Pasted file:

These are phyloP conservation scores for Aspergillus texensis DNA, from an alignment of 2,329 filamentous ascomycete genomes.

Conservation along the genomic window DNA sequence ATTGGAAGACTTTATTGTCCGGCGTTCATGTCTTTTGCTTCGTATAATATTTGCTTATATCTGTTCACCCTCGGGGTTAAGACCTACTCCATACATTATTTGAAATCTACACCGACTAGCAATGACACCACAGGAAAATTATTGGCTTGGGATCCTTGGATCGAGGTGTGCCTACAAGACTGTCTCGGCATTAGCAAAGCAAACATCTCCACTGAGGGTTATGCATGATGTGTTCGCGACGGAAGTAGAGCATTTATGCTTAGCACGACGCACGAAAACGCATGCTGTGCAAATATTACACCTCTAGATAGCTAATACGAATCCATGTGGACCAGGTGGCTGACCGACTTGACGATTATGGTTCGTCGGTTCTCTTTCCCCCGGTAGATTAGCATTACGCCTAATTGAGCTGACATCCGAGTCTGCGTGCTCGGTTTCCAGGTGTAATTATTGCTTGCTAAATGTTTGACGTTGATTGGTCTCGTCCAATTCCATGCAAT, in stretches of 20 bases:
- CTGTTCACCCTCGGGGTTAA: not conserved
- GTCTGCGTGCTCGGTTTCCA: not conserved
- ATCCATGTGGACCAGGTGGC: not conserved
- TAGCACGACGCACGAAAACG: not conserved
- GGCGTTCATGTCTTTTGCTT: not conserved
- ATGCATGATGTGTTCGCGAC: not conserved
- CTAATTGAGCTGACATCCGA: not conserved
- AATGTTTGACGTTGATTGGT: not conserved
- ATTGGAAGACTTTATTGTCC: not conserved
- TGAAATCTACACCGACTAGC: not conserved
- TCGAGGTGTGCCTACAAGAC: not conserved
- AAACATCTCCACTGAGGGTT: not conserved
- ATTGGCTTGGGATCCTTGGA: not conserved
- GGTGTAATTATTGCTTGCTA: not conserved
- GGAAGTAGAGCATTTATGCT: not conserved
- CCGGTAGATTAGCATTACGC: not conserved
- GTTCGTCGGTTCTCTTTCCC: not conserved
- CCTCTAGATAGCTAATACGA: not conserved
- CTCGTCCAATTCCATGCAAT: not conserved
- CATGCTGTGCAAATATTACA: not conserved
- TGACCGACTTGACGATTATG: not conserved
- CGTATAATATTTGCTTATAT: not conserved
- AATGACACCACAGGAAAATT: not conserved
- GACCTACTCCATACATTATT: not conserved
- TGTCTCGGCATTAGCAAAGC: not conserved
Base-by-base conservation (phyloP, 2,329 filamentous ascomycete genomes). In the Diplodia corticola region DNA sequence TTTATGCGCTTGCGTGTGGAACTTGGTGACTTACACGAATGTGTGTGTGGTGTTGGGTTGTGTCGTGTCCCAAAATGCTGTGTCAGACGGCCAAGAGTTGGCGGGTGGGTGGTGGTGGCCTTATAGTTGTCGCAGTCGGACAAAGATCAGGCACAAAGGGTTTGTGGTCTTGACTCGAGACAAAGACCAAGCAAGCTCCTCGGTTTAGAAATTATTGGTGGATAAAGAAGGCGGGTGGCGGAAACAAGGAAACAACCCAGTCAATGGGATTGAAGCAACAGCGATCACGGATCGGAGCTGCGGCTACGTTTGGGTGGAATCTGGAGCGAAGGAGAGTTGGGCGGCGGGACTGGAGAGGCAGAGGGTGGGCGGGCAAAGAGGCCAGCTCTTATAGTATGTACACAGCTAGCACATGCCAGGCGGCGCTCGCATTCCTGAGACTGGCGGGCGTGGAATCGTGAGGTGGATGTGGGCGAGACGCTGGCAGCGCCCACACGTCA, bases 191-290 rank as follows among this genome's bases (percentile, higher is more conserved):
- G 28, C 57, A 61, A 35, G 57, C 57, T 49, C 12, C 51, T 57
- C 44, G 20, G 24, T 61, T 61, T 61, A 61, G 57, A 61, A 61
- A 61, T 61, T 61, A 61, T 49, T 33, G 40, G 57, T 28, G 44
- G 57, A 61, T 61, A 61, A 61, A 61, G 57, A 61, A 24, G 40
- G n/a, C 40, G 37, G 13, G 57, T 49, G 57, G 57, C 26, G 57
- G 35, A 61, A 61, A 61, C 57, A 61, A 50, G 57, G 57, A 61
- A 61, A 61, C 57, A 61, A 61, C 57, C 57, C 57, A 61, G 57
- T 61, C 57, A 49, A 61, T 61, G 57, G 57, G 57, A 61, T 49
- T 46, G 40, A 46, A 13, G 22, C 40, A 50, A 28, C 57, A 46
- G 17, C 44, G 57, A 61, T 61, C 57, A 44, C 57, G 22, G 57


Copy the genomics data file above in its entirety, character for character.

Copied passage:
These are phyloP conservation scores for Aspergillus texensis DNA, from an alignment of 2,329 filamentous ascomycete genomes.

Conservation along the genomic window DNA sequence ATTGGAAGACTTTATTGTCCGGCGTTCATGTCTTTTGCTTCGTATAATATTTGCTTATATCTGTTCACCCTCGGGGTTAAGACCTACTCCATACATTATTTGAAATCTACACCGACTAGCAATGACACCACAGGAAAATTATTGGCTTGGGATCCTTGGATCGAGGTGTGCCTACAAGACTGTCTCGGCATTAGCAAAGCAAACATCTCCACTGAGGGTTATGCATGATGTGTTCGCGACGGAAGTAGAGCATTTATGCTTAGCACGACGCACGAAAACGCATGCTGTGCAAATATTACACCTCTAGATAGCTAATACGAATCCATGTGGACCAGGTGGCTGACCGACTTGACGATTATGGTTCGTCGGTTCTCTTTCCCCCGGTAGATTAGCATTACGCCTAATTGAGCTGACATCCGAGTCTGCGTGCTCGGTTTCCAGGTGTAATTATTGCTTGCTAAATGTTTGACGTTGATTGGTCTCGTCCAATTCCATGCAAT, in stretches of 20 bases:
- CTGTTCACCCTCGGGGTTAA: not conserved
- GTCTGCGTGCTCGGTTTCCA: not conserved
- ATCCATGTGGACCAGGTGGC: not conserved
- TAGCACGACGCACGAAAACG: not conserved
- GGCGTTCATGTCTTTTGCTT: not conserved
- ATGCATGATGTGTTCGCGAC: not conserved
- CTAATTGAGCTGACATCCGA: not conserved
- AATGTTTGACGTTGATTGGT: not conserved
- ATTGGAAGACTTTATTGTCC: not conserved
- TGAAATCTACACCGACTAGC: not conserved
- TCGAGGTGTGCCTACAAGAC: not conserved
- AAACATCTCCACTGAGGGTT: not conserved
- ATTGGCTTGGGATCCTTGGA: not conserved
- GGTGTAATTATTGCTTGCTA: not conserved
- GGAAGTAGAGCATTTATGCT: not conserved
- CCGGTAGATTAGCATTACGC: not conserved
- GTTCGTCGGTTCTCTTTCCC: not conserved
- CCTCTAGATAGCTAATACGA: not conserved
- CTCGTCCAATTCCATGCAAT: not conserved
- CATGCTGTGCAAATATTACA: not conserved
- TGACCGACTTGACGATTATG: not conserved
- CGTATAATATTTGCTTATAT: not conserved
- AATGACACCACAGGAAAATT: not conserved
- GACCTACTCCATACATTATT: not conserved
- TGTCTCGGCATTAGCAAAGC: not conserved
Base-by-base conservation (phyloP, 2,329 filamentous ascomycete genomes). In the Diplodia corticola region DNA sequence TTTATGCGCTTGCGTGTGGAACTTGGTGACTTACACGAATGTGTGTGTGGTGTTGGGTTGTGTCGTGTCCCAAAATGCTGTGTCAGACGGCCAAGAGTTGGCGGGTGGGTGGTGGTGGCCTTATAGTTGTCGCAGTCGGACAAAGATCAGGCACAAAGGGTTTGTGGTCTTGACTCGAGACAAAGACCAAGCAAGCTCCTCGGTTTAGAAATTATTGGTGGATAAAGAAGGCGGGTGGCGGAAACAAGGAAACAACCCAGTCAATGGGATTGAAGCAACAGCGATCACGGATCGGAGCTGCGGCTACGTTTGGGTGGAATCTGGAGCGAAGGAGAGTTGGGCGGCGGGACTGGAGAGGCAGAGGGTGGGCGGGCAAAGAGGCCAGCTCTTATAGTATGTACACAGCTAGCACATGCCAGGCGGCGCTCGCATTCCTGAGACTGGCGGGCGTGGAATCGTGAGGTGGATGTGGGCGAGACGCTGGCAGCGCCCACACGTCA, bases 191-290 rank as follows among this genome's bases (percentile, higher is more conserved):
- G 28, C 57, A 61, A 35, G 57, C 57, T 49, C 12, C 51, T 57
- C 44, G 20, G 24, T 61, T 61, T 61, A 61, G 57, A 61, A 61
- A 61, T 61, T 61, A 61, T 49, T 33, G 40, G 57, T 28, G 44
- G 57, A 61, T 61, A 61, A 61, A 61, G 57, A 61, A 24, G 40
- G n/a, C 40, G 37, G 13, G 57, T 49, G 57, G 57, C 26, G 57
- G 35, A 61, A 61, A 61, C 57, A 61, A 50, G 57, G 57, A 61
- A 61, A 61, C 57, A 61, A 61, C 57, C 57, C 57, A 61, G 57
- T 61, C 57, A 49, A 61, T 61, G 57, G 57, G 57, A 61, T 49
- T 46, G 40, A 46, A 13, G 22, C 40, A 50, A 28, C 57, A 46
- G 17, C 44, G 57, A 61, T 61, C 57, A 44, C 57, G 22, G 57